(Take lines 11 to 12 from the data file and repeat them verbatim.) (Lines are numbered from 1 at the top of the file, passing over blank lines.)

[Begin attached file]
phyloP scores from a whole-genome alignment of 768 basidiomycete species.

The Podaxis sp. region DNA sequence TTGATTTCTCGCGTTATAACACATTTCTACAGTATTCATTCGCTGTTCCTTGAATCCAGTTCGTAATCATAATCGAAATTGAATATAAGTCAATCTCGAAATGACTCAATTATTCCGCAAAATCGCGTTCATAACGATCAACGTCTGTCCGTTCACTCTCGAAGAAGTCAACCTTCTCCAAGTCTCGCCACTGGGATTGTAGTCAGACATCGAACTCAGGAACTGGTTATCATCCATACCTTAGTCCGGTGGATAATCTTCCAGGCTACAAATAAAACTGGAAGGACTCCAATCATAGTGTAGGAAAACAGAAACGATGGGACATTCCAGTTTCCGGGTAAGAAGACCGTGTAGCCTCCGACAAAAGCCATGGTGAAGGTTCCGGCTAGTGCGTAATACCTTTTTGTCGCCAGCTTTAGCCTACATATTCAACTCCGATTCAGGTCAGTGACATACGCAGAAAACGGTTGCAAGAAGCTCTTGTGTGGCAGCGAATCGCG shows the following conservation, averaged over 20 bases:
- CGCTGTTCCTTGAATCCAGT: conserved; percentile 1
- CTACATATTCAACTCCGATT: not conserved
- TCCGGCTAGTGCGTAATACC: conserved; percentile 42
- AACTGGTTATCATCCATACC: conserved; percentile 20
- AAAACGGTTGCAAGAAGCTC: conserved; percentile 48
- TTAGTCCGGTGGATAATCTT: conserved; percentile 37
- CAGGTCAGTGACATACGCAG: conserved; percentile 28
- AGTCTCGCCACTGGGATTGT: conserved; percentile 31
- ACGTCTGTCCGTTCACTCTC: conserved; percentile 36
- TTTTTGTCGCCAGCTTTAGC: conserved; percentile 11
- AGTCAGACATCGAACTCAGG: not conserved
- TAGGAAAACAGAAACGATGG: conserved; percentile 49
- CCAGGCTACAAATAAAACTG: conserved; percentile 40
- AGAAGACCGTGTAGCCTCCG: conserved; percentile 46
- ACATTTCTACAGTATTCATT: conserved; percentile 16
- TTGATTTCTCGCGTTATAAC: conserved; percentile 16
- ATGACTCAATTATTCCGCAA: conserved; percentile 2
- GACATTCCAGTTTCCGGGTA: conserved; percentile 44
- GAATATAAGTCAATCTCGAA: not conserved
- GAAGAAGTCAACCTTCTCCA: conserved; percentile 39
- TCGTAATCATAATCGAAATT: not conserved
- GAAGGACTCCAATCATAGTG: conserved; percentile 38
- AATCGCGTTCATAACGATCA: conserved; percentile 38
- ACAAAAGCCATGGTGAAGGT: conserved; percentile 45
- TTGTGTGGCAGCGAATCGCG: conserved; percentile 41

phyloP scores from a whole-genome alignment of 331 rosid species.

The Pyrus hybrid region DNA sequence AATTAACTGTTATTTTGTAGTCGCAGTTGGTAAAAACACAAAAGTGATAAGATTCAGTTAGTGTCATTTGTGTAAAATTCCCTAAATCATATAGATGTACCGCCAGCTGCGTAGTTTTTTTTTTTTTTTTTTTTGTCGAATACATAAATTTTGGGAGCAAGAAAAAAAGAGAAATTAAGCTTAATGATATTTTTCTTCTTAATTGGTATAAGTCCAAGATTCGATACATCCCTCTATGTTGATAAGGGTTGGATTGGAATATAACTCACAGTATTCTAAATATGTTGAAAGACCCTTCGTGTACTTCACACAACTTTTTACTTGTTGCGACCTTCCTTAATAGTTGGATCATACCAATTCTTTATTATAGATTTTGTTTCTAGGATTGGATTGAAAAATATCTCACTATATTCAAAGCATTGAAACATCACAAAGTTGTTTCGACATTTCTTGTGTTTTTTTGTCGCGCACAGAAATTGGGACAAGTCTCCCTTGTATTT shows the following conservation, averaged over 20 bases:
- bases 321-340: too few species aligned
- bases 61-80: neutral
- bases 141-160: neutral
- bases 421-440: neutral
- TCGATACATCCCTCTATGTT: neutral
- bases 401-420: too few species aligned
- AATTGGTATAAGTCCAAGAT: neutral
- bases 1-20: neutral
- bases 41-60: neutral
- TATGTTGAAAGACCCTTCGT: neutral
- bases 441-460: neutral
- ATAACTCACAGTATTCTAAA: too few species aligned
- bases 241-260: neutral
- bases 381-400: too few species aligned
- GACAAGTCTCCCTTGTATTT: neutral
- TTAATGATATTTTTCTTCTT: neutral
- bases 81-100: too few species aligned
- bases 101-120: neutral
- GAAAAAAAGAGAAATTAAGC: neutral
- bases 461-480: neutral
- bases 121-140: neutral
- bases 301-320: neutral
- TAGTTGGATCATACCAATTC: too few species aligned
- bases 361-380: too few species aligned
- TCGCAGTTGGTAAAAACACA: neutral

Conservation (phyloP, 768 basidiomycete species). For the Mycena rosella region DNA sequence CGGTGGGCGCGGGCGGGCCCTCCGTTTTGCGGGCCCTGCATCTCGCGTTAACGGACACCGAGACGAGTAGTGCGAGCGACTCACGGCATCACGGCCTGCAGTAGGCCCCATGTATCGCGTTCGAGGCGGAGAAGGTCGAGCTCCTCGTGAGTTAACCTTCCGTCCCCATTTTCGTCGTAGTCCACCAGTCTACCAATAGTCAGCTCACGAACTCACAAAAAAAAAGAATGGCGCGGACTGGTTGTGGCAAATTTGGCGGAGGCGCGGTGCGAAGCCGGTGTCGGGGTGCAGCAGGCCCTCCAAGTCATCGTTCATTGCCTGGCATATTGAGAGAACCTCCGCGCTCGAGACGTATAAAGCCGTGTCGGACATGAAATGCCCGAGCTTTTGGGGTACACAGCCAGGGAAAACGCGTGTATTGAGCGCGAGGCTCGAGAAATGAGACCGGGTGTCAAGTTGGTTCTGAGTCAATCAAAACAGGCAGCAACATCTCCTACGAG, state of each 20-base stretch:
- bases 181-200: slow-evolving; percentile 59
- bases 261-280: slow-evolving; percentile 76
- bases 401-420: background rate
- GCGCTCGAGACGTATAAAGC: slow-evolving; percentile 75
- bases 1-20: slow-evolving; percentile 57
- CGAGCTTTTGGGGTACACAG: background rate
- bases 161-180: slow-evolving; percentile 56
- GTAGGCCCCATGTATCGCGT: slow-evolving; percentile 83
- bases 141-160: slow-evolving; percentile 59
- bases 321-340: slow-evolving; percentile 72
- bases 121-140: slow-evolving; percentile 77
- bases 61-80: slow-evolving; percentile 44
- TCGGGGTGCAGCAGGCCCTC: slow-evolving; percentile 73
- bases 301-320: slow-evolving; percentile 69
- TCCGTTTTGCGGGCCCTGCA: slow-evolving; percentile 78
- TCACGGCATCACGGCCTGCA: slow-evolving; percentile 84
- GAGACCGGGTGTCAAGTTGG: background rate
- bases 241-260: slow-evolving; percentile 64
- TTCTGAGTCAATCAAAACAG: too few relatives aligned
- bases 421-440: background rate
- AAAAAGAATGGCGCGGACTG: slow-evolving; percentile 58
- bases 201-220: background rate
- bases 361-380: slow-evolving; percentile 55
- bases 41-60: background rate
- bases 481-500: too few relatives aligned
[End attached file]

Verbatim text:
- ACGTCTGTCCGTTCACTCTC: conserved; percentile 36
- TTTTTGTCGCCAGCTTTAGC: conserved; percentile 11